Essay on John Coltrane

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John Coltrane


John Coltrane was born on September 23, 1926, in Hamlet, North Carolina. This particular day had important astrological significance. It was the day of the autumn equinox, one of only two days through the year where night and day are perfectly equal (Fraim 7).
Shortly after his birth, Coltrane's family moved to High Point, North Carolina. He lived in a nice neighborhood sharing a house with his mom and dad, aunt and uncle and cousin, and his grandparents, the Blairs (7). Even at an early age it was obvious that religion was important to Coltrane. He would listen to his grandfather, Reverend Blair, preach at the African Methodist Episcopal Zion Church on Sunday mornings (7).
When Coltrane was older he also
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Lateef was a part of the band for only a short time. He sparked Coltrane's interest in philosophy and religion. He also introduced him to authors like Kahlil Gibran and suggested he read the Koran (17).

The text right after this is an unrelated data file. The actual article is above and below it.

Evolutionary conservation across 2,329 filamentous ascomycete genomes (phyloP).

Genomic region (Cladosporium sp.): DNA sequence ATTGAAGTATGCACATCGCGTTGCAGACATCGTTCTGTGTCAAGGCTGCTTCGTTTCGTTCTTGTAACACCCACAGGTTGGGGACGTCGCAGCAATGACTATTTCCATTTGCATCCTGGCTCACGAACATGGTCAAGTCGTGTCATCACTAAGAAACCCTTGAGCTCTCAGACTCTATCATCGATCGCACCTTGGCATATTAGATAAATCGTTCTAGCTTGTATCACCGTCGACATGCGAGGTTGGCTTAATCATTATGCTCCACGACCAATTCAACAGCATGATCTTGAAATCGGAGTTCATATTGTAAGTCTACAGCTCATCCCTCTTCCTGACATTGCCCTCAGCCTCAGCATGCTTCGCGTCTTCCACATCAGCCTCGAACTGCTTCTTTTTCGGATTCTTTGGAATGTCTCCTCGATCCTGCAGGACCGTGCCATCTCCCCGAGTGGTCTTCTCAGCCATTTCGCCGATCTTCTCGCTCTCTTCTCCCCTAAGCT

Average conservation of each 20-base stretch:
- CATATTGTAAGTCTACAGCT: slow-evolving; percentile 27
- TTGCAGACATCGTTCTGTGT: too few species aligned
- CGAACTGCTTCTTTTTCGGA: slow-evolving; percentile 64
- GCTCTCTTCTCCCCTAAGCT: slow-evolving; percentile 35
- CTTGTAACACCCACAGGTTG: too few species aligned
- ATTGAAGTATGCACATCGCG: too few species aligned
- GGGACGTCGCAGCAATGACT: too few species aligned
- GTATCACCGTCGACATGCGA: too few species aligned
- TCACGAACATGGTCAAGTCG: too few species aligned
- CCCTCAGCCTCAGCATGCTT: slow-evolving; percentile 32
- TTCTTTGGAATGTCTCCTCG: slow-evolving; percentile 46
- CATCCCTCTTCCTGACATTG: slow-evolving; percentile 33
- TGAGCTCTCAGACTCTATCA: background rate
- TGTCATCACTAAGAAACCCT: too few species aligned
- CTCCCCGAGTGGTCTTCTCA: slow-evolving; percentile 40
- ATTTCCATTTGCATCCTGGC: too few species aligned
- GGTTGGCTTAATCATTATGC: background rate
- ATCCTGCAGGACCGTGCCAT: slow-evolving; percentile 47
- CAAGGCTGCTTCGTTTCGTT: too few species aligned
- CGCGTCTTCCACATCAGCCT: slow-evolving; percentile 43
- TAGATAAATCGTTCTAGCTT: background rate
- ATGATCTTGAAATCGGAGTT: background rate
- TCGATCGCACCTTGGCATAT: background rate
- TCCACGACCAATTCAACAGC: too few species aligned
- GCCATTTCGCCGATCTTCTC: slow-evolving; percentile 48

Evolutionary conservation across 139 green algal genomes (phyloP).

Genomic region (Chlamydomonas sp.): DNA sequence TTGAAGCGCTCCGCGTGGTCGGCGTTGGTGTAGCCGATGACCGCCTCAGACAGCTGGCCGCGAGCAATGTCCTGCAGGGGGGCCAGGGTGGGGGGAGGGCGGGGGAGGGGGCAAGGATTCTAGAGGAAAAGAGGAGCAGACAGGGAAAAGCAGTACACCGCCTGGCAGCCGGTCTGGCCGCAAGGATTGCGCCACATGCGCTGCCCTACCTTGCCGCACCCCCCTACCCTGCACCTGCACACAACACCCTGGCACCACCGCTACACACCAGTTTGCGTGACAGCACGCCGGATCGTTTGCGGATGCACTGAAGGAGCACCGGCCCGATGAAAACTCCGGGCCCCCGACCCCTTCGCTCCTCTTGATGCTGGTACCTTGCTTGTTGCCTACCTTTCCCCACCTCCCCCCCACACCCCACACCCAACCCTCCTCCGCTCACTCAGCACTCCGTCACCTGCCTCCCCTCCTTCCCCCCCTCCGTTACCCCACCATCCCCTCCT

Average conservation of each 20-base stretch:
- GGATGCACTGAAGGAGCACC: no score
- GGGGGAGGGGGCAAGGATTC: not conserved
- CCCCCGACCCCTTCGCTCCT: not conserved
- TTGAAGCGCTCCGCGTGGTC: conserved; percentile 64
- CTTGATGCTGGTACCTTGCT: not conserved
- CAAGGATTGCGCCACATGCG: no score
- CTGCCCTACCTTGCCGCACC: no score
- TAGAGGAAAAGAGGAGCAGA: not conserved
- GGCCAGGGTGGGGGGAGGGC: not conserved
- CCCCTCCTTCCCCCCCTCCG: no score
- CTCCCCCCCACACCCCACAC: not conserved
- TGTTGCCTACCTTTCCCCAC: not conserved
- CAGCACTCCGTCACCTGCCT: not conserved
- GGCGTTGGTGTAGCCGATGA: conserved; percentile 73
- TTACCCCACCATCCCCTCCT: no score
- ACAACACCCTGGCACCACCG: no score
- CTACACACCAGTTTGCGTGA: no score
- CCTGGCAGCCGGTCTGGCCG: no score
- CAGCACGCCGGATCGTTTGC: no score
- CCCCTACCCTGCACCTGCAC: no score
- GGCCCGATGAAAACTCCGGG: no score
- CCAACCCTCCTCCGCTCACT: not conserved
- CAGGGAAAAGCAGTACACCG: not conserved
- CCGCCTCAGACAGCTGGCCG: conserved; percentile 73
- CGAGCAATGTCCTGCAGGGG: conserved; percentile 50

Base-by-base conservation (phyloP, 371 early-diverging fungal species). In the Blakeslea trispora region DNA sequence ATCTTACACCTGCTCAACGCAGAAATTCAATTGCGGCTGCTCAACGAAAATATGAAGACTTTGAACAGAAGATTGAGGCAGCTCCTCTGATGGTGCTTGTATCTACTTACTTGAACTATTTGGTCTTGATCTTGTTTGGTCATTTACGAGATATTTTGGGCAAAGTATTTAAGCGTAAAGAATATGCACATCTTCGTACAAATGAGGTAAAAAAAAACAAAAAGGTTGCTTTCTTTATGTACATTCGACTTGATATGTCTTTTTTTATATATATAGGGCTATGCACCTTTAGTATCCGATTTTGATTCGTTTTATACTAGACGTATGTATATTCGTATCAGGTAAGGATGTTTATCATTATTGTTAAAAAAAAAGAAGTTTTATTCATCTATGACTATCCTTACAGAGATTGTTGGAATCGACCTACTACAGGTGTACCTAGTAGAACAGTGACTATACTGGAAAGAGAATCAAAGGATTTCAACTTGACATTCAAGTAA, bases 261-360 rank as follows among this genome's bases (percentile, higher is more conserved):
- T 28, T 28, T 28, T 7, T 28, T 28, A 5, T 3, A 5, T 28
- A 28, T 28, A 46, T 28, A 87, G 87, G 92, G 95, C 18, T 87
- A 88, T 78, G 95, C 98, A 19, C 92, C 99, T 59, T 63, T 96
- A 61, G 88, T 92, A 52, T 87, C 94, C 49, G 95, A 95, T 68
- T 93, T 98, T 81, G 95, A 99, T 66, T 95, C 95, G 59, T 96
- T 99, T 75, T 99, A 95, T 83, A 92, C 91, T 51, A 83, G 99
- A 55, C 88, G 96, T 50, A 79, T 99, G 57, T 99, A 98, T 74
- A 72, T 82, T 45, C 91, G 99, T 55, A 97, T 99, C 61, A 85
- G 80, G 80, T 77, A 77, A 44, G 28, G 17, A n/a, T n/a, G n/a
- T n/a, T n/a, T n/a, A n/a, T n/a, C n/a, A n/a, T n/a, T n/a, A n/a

During this time Coltrane's heroin addiction increased. Once, while on tour with Gillespie's band, Coltrane passed out and had to be revived by mouth-to-mouth resuscitation by another band member (18). He pawned items for money to buy drugs, and he would many times show up late for gigs. At a show in Canada, Coltrane didn't even show up (19). He finally left the band in May 1950 (Wild).
Although John Coltrane turned to drugs and alcohol during much of the 1950s, some positive things also happened in his life (Ressner 122). He began to focus on education in the early 1950s, particularly ejoying philosophy. He played in clubs such as Cafe Society and Joe Pitt's Musical Bar to bring in some money (Fraim 21).
Coltrane joined the Earl Bostic band in 1952. Bostic knew a great deal about the saxophone, and Coltrane benefited from his knowledge (21). He learned about fingering techniques and also Bostic's sound which differed from most saxophonists of that time (22).
After leaving Bostic's band, Coltrane joined an old idol of his, Johnny Hodges, in 1953. Coltrane learned new styles from Hodges. He learned styles of stretching the notes, lingering, and caressing them. This was a very…

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